Crosscut asked a number of state legislators to tell us what they most hope to achieve during the 2014 legislative session. These are lawmakers who'll be dealing with key issues such as education, transportation and the budget. With Gov. Jay Inslee having delivered his State of the State address to the legislature on Tuesday, here are thoughts from the peanut power gallery.
Rep. J.T. Wilcox, R-Yelm, House Minority Floor Leader
After what we’ve been through with the Boeing 777X, it's critical that we diversify our economy and improve conditions for all employers so that we are never so dependent on single employers or sectors in the future.
Additionally, what I’d like for this session is a secret decoder ring: When Gov. Inslee says we need a “discussion” about our “jalopy” of an “antiquated” tax system to address “revenues that are necessary to educate our children,” is he really and truly interested in tax and education reform, or does he just want more money for more government spending?
Judy Clibborn, D-Mercer Island, House Transportation chair
Washington is a state that depends, both nationally and internationally, on trade. As we reflect on 2013 and look forward to 2014, it is fitting that what I most want to achieve this legislative session is what I spent all last year working on: an investment package that makes our transportation system safer, more efficient and more reliable for all.
I hope that the Senate will take action early in the session to pass their transportation proposal so that our negotiations can resume. Washington’s economy can be so much stronger and more vibrant for our businesses and our working families, but only if we all have the courage and vision to move forward on this issue.
Sen. Sharon Nelson, D-Maury Island, Senate Minority Leader
With Sen. Rodney Tom and the Republican Majority in control of the Washington State Senate, we have seen critical and beneficial legislation stalled time and time again. The transportation package — stalled. The Reproductive Parity Act (RPA) — stalled. The Dream Act — stalled. The Toxic-Free Kids and Families Act — stalled.
Washingtonians have made it very clear that these are priorities, and yet Senate Majority Leader Tom and his Republican colleagues have refused to allow these crucial pieces of legislation to even receive a vote. We must put people before party and power. I call on my colleagues in the Republican-controlled majority to work with us to pass these crucial pieces of legislation, and get Washington moving forward again.
Sen. Curtis King, R-Yakima, Senate Transportation Committee co-chair
The Majority Coalition Caucus transportation proposal centers on reasonable, common-sense reforms to the state transportation system in order to make it more efficient, more effective and less costly. If citizens are going to accept a gas tax increase, it’s imperative that the state shows it will be responsible stewards of their hard-earned tax dollars and address problems in such a way that will be of major economic benefit.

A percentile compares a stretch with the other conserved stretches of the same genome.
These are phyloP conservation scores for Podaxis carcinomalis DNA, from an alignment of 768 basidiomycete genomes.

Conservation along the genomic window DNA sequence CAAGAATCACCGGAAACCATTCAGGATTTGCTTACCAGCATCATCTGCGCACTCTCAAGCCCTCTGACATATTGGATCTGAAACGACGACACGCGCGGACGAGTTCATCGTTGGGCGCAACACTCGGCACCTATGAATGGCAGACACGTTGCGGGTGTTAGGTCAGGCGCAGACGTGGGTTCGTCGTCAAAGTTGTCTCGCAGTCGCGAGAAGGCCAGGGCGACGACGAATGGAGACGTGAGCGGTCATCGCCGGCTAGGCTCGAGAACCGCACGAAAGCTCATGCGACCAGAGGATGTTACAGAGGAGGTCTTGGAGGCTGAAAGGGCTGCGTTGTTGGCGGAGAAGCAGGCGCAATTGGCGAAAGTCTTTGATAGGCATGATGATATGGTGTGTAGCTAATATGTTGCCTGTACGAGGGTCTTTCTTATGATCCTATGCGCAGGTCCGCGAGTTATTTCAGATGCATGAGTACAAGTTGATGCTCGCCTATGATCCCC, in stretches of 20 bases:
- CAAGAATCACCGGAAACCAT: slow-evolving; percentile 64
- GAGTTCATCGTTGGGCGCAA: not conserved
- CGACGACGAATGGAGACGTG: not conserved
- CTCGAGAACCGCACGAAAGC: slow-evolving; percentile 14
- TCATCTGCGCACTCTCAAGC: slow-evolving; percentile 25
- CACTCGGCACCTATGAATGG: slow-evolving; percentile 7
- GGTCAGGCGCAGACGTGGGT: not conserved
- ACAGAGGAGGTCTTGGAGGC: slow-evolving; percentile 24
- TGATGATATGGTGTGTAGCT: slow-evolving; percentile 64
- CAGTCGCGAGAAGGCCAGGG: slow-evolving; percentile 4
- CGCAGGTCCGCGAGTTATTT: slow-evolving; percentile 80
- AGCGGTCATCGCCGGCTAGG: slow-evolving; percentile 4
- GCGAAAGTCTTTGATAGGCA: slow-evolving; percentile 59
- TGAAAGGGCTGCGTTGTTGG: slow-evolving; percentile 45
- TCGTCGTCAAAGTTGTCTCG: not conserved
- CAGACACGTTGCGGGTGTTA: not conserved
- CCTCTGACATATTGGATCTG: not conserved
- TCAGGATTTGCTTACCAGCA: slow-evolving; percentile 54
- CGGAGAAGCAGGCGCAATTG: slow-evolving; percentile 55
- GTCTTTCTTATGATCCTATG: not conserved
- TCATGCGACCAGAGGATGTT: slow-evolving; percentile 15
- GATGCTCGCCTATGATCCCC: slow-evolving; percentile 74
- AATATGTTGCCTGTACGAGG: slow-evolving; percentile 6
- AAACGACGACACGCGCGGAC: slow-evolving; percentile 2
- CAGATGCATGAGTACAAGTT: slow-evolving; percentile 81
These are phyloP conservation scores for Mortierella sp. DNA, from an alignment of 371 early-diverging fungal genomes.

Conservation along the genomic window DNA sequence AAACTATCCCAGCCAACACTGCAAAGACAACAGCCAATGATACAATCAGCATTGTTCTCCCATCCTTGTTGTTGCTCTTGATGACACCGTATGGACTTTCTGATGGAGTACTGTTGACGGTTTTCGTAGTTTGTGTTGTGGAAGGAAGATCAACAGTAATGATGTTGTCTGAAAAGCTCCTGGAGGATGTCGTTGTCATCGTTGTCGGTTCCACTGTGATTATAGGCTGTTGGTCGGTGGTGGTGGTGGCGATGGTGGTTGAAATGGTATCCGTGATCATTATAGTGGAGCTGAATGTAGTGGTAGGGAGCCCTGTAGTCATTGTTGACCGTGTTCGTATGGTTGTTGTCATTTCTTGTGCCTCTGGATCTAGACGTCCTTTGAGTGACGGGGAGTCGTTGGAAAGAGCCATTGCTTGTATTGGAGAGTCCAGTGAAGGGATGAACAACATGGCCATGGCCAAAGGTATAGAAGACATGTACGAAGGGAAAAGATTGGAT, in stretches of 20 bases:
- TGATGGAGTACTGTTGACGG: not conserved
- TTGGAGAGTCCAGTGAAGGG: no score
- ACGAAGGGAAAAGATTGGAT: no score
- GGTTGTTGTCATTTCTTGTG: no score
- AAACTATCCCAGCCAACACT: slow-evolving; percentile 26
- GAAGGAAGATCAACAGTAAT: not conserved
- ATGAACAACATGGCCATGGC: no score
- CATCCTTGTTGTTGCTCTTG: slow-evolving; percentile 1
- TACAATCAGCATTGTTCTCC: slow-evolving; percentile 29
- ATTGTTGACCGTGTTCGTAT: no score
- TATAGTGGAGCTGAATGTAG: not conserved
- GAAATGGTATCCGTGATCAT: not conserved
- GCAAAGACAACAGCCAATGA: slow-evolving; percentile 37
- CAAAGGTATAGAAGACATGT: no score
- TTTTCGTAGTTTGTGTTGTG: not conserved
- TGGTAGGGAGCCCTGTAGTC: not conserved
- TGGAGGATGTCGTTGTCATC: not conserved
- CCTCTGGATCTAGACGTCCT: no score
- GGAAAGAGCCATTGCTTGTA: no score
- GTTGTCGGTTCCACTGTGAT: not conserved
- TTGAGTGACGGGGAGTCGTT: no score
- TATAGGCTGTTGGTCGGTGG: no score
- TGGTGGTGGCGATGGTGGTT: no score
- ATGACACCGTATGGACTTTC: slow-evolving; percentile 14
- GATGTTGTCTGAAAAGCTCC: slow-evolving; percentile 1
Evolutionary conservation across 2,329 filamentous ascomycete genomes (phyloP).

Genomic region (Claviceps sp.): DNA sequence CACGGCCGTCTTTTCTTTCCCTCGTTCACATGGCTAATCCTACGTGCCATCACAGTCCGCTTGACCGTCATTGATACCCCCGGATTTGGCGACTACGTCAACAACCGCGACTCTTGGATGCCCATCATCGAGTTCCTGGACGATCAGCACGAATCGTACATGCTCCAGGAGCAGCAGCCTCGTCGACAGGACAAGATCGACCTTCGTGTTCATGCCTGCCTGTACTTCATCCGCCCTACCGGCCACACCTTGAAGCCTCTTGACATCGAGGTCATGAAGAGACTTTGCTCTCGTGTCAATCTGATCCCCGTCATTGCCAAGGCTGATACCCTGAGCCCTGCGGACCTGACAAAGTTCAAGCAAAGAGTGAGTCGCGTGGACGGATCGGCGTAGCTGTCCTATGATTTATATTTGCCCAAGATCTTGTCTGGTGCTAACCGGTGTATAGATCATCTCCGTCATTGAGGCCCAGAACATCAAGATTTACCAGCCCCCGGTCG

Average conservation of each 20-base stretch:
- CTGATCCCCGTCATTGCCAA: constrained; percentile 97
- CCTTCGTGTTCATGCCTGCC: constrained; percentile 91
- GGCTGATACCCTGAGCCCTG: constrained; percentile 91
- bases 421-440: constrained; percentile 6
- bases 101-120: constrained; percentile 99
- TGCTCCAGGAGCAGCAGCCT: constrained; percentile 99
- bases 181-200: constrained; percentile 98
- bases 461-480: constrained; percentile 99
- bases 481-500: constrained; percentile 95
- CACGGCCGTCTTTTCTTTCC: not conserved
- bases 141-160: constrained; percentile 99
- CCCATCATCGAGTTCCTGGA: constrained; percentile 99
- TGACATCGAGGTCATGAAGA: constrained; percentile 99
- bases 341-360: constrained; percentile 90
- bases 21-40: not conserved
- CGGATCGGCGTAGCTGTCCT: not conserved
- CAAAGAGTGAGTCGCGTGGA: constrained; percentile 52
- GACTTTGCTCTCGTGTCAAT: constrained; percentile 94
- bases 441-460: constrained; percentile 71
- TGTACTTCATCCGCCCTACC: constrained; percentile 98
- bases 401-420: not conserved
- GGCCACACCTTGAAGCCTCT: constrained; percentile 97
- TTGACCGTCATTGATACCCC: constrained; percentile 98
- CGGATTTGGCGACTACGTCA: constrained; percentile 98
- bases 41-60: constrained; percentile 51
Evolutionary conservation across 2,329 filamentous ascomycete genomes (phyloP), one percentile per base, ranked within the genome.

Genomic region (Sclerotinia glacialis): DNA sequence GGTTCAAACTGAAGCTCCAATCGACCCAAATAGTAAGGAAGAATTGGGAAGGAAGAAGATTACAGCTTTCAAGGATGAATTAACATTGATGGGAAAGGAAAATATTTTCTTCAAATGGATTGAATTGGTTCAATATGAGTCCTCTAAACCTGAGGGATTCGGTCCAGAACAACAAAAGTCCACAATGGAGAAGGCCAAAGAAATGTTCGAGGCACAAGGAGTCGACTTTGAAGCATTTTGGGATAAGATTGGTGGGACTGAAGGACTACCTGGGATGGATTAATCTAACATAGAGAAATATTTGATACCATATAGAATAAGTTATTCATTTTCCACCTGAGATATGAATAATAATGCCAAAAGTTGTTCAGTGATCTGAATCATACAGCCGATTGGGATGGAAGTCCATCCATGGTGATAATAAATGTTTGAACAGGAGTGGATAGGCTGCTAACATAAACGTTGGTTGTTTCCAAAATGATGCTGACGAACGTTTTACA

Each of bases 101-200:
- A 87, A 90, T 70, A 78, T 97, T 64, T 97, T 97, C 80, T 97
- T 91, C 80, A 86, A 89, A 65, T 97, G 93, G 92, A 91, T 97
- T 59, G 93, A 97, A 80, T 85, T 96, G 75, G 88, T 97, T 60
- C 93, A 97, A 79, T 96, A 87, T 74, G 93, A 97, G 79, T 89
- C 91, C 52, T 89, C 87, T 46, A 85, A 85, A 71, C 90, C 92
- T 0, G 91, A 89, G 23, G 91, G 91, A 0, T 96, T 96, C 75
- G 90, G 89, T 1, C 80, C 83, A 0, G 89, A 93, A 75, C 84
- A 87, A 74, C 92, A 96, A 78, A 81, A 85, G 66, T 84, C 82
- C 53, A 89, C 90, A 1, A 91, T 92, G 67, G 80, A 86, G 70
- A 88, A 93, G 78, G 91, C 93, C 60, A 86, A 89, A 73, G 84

Additionally, a recent Crosscut article claimed that our Majority Coalition Caucus transportation package was “larded with retro thinking (roads, roads, roads).” The state has long neglected its road maintenance and operation costs and our proposal addresses that, however it also contains nearly $1.5 billion in local options to be used exclusively for transit. Under our proposal, King County could implement a 1.5 percent MVET, extend its congestion relief charge, and Snohomish County could increase its sales tax by three-tenths of a percent to generate the $1.5 billion. When’s the last time that much money was spent strictly on transit?
As the co-chair of the Senate Transportation Committee, it is my duty to find ways to address transportation problems all around the state in a fair and equitable manner for everyone. Nearly every project in the MCC proposal includes a transit, bike or pedestrian component, as well as being of high significance to the state’s economy. That means more jobs and a better quality of life for everyone, and that’s my highest priority for the 2014 legislative session.
Rep. Reuven Carlyle, D-Seattle, Finance Committee chair
My goal as Finance Committee chair is to elevate the level of analytical, financial and intellectual rigor of our tax policy to match that of our budgeting.
Since 1972, Washington has been a national leader in public disclosure and transparency of government, campaign finance, lobbying, state budget process and public access to information. Amazingly, that transparency does not extend to our tax code with nearly 700 tax preferences, rates and benefits, most of which are hidden from public view. HB 2201, crafted from best practices of leading states and open government think tanks, would modernize Washington's tax reporting and disclosure laws to enable legislators, audit committees, media and corporate and citizen activists to openly assess the efficacy of our state's 700 tax preferences and publicly determine whether they are working.
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All photos by John Stang.